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Lessons Learned from Founding Two Successful Startups

One of my favorite professional activities is mentoring fellow entrepreneurs, but to date, I’ve primarily focused on helping the local Austin tech community grow. As SailPoint has grown into a global company, I’ve embraced technology to enable a one-to-many connection with our team around the world, and have decided to take that same approach externally. With that in mind, I’ll be sharing a variety of advice, lessons learned and commentary about building a successful startup and entrepreneurship, and maybe a few other observations about life along the way. I hope you’ll join me on the journey.

As my first topic, it seemed fitting to look at the lessons I’ve learned after serving as a founder for two successful B2B startups (Waveset and SailPoint). Over time, this list will likely grow, but here are the primary lessons I share with new entrepreneurs who are starting out on a similar journey:

  • Focus on solving real customer problems. Before starting both businesses, my co-founders and I conducted market research, making a lot of cold calls to businesses to talk about the IT and security problems they were facing. This research led us to the opportunity of addressing identity management challenges for enterprise customers, a pain point we’re still working to alleviate 10 years later. Identifying a widespread problem that people would pay to solve was crucial in creating a successful business model.
  • Prioritize people and operational discipline. Another intentional choice we made across both companies was building a team of people we knew and trusted, including an experienced venture team to lead us in the right direction and further reduce our risk. Throughout this process, we made it a point to remain flexible and ground our decisions in operational discipline, which has been critical to our businesses as we’ve grown and scaled.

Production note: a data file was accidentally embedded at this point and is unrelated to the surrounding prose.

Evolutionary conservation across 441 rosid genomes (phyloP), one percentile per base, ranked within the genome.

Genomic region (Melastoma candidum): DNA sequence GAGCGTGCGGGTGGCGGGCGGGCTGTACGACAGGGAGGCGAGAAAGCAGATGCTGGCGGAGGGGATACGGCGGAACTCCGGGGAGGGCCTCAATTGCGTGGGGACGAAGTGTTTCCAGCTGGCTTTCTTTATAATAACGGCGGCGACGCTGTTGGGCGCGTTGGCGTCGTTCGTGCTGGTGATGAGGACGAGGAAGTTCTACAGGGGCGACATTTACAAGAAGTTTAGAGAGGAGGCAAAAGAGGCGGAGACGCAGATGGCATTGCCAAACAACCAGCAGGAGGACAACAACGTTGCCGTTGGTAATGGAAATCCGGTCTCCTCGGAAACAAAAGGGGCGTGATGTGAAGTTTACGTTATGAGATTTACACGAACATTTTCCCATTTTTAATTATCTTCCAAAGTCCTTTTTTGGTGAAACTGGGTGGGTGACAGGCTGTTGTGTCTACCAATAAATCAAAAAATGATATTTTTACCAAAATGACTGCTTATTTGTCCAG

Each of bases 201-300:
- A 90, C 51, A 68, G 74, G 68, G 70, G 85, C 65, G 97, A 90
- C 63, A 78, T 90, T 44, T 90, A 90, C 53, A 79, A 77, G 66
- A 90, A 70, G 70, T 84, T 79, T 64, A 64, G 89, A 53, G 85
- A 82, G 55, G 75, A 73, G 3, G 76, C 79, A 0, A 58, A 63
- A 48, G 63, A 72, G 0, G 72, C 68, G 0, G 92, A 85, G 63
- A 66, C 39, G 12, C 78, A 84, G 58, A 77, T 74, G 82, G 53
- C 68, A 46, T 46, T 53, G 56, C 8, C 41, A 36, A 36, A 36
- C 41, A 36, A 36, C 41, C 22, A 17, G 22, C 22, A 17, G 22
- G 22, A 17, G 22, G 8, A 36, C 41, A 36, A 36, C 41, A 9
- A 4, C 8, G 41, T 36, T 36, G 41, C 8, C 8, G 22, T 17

• Build a culture that encourages teamwork. We knew culture would play a large role in our organization, especially when building and eventually expanding our team. We learned quickly to address culture misfits, even the high-performing ones (Netflix famously calls these “brilliant jerks”). While these people may bring incredible, innovative ideas to the table, they also bring disruption and instability to a company’s culture. We found that focusing on creating an environment where people feel appreciated and are “treated like adults,” all while having a great time at work, has ensured we continue to build a phenomenal team.
  • Define and stay true to your values. At SailPoint, our Core Values guide every decision we make from the top down. We live our values through how we treat our customers and employees, to how we build products and services, to our hiring and firing practices. As we’ve grown, we’ve come to realize that culture will evolve and change over time, but our core values remain our guiding principles. Ensuring that these values truly define how we work with each other, our partners, and our customers is what makes SailPoint unique.

The tech community talks a lot about breakfast tacos and beer bashes, but turning a startup into a profitable, market-leading company is harder than it looks. At SailPoint, we built a sustainable business on these foundational ideas, ultimately bringing us $100 million in revenue and record profitability 10 years later. Whether you’re just considering this entrepreneurial journey or already on the path, I’d encourage you to define and commit to a set of core values and key principles.  If you do, it will help you build a strong culture and, ultimately, a great company.

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